Hacking the UG802 Android TV stick

Lucky me. Brought the Android TV stick with me to work after I got it in the mail. Showed it to my boss and he immediately ordered one too, not a UG802 though but a RK3188 based device. The RK3188 is a quad core ARM CPU while the UG802 comes with a RK3066 dual core CPU. The goal is to hack this RK3188 based device to see if it can be used for one of the projects we’re working on. Only very recently (about two weeks ago) the kernel source has been released and people managed to run Linux on it just a few days ago. Can’t wait to hack it. During working hours. Awesome.

Unlucky me. Apparently the TV stick I purchased is some kind of UG802 revision or clone. Very confusing. But I can boot Linux on it as it’s a RK3066 based device so I’m ok. I think I’ll order another TV stick but then one with better community support, like the MK808.

Unlike the RK3188 based devices the RK3066 based devices have been available a while longer so there is quite some useful information available on how to get Linux running on it. First thing is to get a Linux kernel on it that allows you to boot into a Linux rootfs that resides on a MicroSD card. For the Linux rootfs I’ve chosen to use Debian Wheezy. For the kernel I used Galland’s concise yet effective howto. All the details on how I set up the TV stick in order to boot it with Linux can be found on the Installing Linux on a RK3066 based device page.

Hacking the UG802 Android TV stick

4 thoughts on “Hacking the UG802 Android TV stick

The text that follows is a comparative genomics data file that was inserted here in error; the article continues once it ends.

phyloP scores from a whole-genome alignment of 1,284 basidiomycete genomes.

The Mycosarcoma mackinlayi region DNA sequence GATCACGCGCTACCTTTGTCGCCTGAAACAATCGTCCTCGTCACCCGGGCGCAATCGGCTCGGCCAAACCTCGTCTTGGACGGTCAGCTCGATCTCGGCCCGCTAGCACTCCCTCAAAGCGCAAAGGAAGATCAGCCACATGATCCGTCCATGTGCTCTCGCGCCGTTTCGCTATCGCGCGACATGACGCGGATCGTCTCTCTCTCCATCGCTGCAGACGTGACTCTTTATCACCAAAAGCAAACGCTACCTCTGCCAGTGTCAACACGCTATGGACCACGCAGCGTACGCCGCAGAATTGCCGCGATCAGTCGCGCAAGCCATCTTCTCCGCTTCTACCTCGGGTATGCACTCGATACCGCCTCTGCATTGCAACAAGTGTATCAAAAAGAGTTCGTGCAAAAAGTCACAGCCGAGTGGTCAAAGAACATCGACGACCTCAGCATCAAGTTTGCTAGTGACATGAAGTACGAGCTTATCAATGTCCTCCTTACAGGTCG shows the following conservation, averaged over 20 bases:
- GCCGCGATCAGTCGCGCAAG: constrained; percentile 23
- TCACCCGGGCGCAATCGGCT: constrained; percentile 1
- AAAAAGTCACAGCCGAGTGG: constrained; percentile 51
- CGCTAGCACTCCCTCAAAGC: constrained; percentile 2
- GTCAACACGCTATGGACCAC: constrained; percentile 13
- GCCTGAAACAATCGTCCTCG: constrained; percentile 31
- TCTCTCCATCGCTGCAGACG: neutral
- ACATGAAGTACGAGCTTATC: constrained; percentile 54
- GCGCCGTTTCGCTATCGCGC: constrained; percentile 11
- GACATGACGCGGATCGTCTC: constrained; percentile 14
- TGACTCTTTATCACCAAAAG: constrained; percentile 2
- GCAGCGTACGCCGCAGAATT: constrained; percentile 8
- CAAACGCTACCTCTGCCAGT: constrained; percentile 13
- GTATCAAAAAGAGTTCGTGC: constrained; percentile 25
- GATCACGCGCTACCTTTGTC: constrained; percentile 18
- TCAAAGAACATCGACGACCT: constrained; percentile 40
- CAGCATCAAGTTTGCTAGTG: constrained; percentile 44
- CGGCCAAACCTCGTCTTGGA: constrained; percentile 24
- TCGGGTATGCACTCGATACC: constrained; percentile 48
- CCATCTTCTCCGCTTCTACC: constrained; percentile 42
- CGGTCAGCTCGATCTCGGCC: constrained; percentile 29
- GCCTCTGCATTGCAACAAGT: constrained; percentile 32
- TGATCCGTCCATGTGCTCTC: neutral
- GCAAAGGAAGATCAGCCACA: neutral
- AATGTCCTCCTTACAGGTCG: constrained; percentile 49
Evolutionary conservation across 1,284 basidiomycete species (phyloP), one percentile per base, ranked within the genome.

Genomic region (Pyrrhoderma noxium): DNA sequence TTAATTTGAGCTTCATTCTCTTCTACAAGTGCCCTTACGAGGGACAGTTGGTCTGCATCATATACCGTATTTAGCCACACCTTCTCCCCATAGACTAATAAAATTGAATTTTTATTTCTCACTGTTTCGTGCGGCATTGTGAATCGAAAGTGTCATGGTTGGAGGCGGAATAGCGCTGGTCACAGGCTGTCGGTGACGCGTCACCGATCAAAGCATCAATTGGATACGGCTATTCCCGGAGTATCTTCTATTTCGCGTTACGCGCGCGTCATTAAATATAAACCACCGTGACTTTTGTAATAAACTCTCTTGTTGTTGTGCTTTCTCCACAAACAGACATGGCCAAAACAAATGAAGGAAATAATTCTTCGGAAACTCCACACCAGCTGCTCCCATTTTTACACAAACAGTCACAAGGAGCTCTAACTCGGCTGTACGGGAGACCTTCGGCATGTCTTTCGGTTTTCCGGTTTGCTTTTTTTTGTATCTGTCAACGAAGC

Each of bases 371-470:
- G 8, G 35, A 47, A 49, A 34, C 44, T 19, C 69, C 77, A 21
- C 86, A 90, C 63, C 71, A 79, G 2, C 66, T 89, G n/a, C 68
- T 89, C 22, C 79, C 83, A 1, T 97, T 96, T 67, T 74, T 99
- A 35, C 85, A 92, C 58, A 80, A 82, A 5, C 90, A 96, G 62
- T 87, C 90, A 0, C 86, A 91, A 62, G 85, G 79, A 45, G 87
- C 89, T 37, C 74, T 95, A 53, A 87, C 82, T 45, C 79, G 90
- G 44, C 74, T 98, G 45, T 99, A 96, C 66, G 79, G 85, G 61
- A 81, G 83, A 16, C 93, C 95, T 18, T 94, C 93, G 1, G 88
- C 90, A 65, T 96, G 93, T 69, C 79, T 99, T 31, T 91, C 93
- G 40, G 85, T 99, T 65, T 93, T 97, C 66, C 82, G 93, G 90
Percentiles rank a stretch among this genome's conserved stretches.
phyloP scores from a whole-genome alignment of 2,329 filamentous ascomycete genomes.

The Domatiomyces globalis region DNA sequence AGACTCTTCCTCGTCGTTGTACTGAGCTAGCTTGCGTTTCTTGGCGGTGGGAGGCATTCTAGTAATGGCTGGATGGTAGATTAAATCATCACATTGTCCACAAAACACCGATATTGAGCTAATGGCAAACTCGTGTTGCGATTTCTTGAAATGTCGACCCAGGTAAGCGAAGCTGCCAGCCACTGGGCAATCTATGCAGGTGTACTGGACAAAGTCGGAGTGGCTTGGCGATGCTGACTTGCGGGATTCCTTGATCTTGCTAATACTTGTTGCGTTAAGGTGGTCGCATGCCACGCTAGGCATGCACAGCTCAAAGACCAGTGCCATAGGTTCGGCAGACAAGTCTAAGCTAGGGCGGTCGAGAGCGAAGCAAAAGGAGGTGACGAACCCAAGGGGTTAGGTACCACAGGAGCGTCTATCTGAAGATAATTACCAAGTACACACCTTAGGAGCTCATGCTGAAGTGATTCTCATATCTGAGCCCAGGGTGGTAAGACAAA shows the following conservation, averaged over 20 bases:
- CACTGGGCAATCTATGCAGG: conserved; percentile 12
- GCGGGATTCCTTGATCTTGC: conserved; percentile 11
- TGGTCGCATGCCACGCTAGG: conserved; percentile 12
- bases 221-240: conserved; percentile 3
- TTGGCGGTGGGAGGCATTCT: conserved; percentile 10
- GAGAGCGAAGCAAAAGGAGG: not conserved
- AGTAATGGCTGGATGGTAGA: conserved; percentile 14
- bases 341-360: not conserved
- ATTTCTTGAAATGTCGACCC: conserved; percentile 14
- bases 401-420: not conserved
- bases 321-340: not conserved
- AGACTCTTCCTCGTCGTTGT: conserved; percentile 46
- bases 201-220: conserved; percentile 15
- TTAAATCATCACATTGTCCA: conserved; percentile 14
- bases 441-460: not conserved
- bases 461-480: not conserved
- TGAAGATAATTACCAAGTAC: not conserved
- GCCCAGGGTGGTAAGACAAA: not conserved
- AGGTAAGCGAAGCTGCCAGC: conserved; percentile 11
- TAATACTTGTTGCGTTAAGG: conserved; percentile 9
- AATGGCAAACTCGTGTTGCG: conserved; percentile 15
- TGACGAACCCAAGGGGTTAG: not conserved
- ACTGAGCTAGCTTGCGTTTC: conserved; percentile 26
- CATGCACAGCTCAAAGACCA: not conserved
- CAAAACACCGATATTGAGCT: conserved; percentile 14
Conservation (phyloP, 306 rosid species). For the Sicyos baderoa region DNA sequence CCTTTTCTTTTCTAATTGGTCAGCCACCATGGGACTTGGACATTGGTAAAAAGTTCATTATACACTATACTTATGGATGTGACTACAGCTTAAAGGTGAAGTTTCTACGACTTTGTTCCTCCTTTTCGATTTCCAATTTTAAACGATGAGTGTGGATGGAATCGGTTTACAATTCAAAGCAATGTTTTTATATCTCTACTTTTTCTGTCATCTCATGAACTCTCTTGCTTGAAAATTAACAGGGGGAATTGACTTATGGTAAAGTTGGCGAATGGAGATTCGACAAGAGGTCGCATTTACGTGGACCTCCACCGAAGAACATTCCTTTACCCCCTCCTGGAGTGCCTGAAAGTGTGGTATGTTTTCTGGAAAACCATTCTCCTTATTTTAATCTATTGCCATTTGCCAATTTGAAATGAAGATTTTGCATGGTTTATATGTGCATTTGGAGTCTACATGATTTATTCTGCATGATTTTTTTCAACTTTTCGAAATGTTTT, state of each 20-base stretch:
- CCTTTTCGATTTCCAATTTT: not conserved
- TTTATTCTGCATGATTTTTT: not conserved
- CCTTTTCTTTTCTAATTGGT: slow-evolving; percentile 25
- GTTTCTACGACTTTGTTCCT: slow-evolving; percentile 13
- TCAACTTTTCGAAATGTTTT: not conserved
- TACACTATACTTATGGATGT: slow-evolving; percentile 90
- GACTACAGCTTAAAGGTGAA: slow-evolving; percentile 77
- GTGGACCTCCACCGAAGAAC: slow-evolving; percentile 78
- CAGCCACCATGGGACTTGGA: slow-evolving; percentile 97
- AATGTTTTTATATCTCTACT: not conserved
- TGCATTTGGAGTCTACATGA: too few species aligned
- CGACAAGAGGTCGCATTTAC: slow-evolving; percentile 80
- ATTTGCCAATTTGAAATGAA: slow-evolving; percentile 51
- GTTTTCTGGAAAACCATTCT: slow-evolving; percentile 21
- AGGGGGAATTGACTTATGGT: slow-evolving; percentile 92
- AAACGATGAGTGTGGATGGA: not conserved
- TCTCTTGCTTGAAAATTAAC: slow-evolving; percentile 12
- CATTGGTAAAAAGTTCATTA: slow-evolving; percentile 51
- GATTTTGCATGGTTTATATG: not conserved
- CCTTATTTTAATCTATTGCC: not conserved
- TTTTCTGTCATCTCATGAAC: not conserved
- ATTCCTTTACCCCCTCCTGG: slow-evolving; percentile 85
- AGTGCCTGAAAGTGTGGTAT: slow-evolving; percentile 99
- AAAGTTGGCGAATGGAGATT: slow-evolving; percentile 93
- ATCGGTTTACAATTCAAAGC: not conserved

1. Mickael says:

    Hello Jeremy,
    I wanted to thank you for this great tutorial.
    I managed to boot my iStick A200 with Debian thanks to it.

    Just one thing, to flash the recovery image, I used only this line command :
    ./rkflashtool w 0x00010000 0x00008000 < ../recovery.img and not this one : ./rkflashtool w 0x00014000 0x00008000 < ../recovery.img Actually, the second one will erase the offset 14000 to 18000 written by the first one. With just the first line command, it worked well.

  2. Hello Mickael, thanks! The first command only applies when you use a stock ROM, the second one is when you’re using the Finless custom ROM. Maybe I should make it clearer that you only need to issue one rkflashtool command. Or I could replace that section with information on how to use rkflashkit, a GUI tool to flash Rockchip devices which detects the partitions on your device automatically.

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